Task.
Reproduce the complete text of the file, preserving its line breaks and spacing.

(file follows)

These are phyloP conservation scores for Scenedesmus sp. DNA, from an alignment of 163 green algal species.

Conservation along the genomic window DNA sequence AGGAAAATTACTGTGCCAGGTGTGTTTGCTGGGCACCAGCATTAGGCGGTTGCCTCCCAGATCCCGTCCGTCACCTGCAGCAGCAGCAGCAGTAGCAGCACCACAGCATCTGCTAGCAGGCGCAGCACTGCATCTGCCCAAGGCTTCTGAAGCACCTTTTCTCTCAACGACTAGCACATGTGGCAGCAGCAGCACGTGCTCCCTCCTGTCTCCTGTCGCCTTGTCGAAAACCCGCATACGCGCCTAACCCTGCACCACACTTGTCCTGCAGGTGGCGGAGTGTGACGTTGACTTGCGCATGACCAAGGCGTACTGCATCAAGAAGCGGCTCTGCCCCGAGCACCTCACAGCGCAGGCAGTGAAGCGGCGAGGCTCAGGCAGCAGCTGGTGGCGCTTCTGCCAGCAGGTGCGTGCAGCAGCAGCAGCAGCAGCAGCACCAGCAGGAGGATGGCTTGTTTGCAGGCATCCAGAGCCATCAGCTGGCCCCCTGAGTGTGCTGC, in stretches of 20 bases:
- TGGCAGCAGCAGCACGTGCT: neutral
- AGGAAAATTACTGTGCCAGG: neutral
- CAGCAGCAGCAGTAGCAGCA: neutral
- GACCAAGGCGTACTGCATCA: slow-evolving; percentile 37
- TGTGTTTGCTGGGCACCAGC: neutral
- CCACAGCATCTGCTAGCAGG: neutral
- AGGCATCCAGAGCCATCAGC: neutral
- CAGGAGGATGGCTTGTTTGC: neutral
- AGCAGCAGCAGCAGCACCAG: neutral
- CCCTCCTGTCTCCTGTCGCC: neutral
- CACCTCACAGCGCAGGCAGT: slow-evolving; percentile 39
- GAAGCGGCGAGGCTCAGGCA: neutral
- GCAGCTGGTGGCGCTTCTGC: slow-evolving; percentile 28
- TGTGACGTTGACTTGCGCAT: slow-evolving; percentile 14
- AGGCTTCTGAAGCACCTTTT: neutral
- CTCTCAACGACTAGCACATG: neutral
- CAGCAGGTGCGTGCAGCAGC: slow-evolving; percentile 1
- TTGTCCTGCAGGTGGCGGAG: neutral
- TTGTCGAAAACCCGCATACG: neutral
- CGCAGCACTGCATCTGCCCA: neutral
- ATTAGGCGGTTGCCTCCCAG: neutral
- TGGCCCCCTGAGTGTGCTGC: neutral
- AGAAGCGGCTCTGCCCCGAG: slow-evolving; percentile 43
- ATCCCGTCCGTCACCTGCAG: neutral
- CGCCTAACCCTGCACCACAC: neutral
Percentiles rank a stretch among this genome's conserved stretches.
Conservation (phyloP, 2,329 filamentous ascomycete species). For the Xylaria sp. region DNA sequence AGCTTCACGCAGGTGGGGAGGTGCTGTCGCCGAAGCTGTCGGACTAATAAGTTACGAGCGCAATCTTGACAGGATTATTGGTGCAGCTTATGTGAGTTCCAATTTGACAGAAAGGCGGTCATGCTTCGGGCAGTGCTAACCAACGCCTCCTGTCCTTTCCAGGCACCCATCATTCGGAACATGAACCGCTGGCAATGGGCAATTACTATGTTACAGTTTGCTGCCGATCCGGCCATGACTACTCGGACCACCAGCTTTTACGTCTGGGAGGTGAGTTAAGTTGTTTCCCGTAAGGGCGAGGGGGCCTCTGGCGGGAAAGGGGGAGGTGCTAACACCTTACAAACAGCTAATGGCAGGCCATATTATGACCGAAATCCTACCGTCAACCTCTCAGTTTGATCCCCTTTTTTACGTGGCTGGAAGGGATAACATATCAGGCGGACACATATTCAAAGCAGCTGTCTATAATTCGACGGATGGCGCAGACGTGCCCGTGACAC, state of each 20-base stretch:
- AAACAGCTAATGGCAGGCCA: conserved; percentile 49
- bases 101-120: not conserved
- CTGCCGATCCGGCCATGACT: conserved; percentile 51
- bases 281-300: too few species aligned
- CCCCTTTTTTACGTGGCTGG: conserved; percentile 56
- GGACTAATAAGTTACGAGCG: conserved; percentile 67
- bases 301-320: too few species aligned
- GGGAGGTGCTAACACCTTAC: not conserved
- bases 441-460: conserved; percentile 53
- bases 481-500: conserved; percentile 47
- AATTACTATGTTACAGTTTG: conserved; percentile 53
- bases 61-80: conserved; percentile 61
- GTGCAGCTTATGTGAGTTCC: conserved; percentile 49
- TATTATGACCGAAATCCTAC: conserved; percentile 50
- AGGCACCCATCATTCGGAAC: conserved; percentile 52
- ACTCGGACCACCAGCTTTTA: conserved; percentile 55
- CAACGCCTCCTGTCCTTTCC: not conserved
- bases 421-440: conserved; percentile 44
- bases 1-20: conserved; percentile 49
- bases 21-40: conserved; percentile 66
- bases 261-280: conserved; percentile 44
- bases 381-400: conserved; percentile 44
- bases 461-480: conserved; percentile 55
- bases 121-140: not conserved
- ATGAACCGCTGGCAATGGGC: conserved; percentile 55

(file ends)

These are phyloP conservation scores for Scenedesmus sp. DNA, from an alignment of 163 green algal species.

Conservation along the genomic window DNA sequence AGGAAAATTACTGTGCCAGGTGTGTTTGCTGGGCACCAGCATTAGGCGGTTGCCTCCCAGATCCCGTCCGTCACCTGCAGCAGCAGCAGCAGTAGCAGCACCACAGCATCTGCTAGCAGGCGCAGCACTGCATCTGCCCAAGGCTTCTGAAGCACCTTTTCTCTCAACGACTAGCACATGTGGCAGCAGCAGCACGTGCTCCCTCCTGTCTCCTGTCGCCTTGTCGAAAACCCGCATACGCGCCTAACCCTGCACCACACTTGTCCTGCAGGTGGCGGAGTGTGACGTTGACTTGCGCATGACCAAGGCGTACTGCATCAAGAAGCGGCTCTGCCCCGAGCACCTCACAGCGCAGGCAGTGAAGCGGCGAGGCTCAGGCAGCAGCTGGTGGCGCTTCTGCCAGCAGGTGCGTGCAGCAGCAGCAGCAGCAGCAGCACCAGCAGGAGGATGGCTTGTTTGCAGGCATCCAGAGCCATCAGCTGGCCCCCTGAGTGTGCTGC, in stretches of 20 bases:
- TGGCAGCAGCAGCACGTGCT: neutral
- AGGAAAATTACTGTGCCAGG: neutral
- CAGCAGCAGCAGTAGCAGCA: neutral
- GACCAAGGCGTACTGCATCA: slow-evolving; percentile 37
- TGTGTTTGCTGGGCACCAGC: neutral
- CCACAGCATCTGCTAGCAGG: neutral
- AGGCATCCAGAGCCATCAGC: neutral
- CAGGAGGATGGCTTGTTTGC: neutral
- AGCAGCAGCAGCAGCACCAG: neutral
- CCCTCCTGTCTCCTGTCGCC: neutral
- CACCTCACAGCGCAGGCAGT: slow-evolving; percentile 39
- GAAGCGGCGAGGCTCAGGCA: neutral
- GCAGCTGGTGGCGCTTCTGC: slow-evolving; percentile 28
- TGTGACGTTGACTTGCGCAT: slow-evolving; percentile 14
- AGGCTTCTGAAGCACCTTTT: neutral
- CTCTCAACGACTAGCACATG: neutral
- CAGCAGGTGCGTGCAGCAGC: slow-evolving; percentile 1
- TTGTCCTGCAGGTGGCGGAG: neutral
- TTGTCGAAAACCCGCATACG: neutral
- CGCAGCACTGCATCTGCCCA: neutral
- ATTAGGCGGTTGCCTCCCAG: neutral
- TGGCCCCCTGAGTGTGCTGC: neutral
- AGAAGCGGCTCTGCCCCGAG: slow-evolving; percentile 43
- ATCCCGTCCGTCACCTGCAG: neutral
- CGCCTAACCCTGCACCACAC: neutral
Percentiles rank a stretch among this genome's conserved stretches.
Conservation (phyloP, 2,329 filamentous ascomycete species). For the Xylaria sp. region DNA sequence AGCTTCACGCAGGTGGGGAGGTGCTGTCGCCGAAGCTGTCGGACTAATAAGTTACGAGCGCAATCTTGACAGGATTATTGGTGCAGCTTATGTGAGTTCCAATTTGACAGAAAGGCGGTCATGCTTCGGGCAGTGCTAACCAACGCCTCCTGTCCTTTCCAGGCACCCATCATTCGGAACATGAACCGCTGGCAATGGGCAATTACTATGTTACAGTTTGCTGCCGATCCGGCCATGACTACTCGGACCACCAGCTTTTACGTCTGGGAGGTGAGTTAAGTTGTTTCCCGTAAGGGCGAGGGGGCCTCTGGCGGGAAAGGGGGAGGTGCTAACACCTTACAAACAGCTAATGGCAGGCCATATTATGACCGAAATCCTACCGTCAACCTCTCAGTTTGATCCCCTTTTTTACGTGGCTGGAAGGGATAACATATCAGGCGGACACATATTCAAAGCAGCTGTCTATAATTCGACGGATGGCGCAGACGTGCCCGTGACAC, state of each 20-base stretch:
- AAACAGCTAATGGCAGGCCA: conserved; percentile 49
- bases 101-120: not conserved
- CTGCCGATCCGGCCATGACT: conserved; percentile 51
- bases 281-300: too few species aligned
- CCCCTTTTTTACGTGGCTGG: conserved; percentile 56
- GGACTAATAAGTTACGAGCG: conserved; percentile 67
- bases 301-320: too few species aligned
- GGGAGGTGCTAACACCTTAC: not conserved
- bases 441-460: conserved; percentile 53
- bases 481-500: conserved; percentile 47
- AATTACTATGTTACAGTTTG: conserved; percentile 53
- bases 61-80: conserved; percentile 61
- GTGCAGCTTATGTGAGTTCC: conserved; percentile 49
- TATTATGACCGAAATCCTAC: conserved; percentile 50
- AGGCACCCATCATTCGGAAC: conserved; percentile 52
- ACTCGGACCACCAGCTTTTA: conserved; percentile 55
- CAACGCCTCCTGTCCTTTCC: not conserved
- bases 421-440: conserved; percentile 44
- bases 1-20: conserved; percentile 49
- bases 21-40: conserved; percentile 66
- bases 261-280: conserved; percentile 44
- bases 381-400: conserved; percentile 44
- bases 461-480: conserved; percentile 55
- bases 121-140: not conserved
- ATGAACCGCTGGCAATGGGC: conserved; percentile 55